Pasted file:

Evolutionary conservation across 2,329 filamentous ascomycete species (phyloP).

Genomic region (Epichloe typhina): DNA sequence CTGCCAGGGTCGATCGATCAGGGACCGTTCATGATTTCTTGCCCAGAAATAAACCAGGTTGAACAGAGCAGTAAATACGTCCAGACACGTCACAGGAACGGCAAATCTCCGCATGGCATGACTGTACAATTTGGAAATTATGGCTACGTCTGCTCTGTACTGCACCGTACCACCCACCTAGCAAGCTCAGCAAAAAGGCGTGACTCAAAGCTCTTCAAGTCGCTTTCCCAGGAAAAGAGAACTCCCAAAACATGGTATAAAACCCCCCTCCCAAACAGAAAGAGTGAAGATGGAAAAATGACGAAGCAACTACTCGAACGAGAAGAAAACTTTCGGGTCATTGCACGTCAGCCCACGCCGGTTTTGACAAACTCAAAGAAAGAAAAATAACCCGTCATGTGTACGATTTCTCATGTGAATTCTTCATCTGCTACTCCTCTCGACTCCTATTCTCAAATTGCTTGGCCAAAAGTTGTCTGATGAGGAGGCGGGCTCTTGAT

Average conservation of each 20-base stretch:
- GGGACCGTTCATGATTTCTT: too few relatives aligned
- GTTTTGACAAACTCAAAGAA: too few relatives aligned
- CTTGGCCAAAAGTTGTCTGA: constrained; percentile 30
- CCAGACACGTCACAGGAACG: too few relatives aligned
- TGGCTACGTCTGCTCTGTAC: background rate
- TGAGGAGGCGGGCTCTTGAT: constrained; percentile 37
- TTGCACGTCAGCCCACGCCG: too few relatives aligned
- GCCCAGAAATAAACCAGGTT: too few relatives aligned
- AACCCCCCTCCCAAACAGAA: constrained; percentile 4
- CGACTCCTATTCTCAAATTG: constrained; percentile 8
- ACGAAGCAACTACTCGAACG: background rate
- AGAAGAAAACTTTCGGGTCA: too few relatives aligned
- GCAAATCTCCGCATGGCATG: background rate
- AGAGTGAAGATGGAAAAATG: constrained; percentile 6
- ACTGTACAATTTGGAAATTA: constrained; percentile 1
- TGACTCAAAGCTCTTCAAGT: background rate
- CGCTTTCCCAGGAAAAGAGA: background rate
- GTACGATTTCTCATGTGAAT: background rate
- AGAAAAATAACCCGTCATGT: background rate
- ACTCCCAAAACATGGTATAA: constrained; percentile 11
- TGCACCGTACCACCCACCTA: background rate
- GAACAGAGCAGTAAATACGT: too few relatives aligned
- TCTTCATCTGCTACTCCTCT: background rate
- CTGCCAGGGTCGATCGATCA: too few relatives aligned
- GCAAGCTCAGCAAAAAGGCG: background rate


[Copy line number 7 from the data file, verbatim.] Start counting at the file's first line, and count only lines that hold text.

- CCAGACACGTCACAGGAACG: too few relatives aligned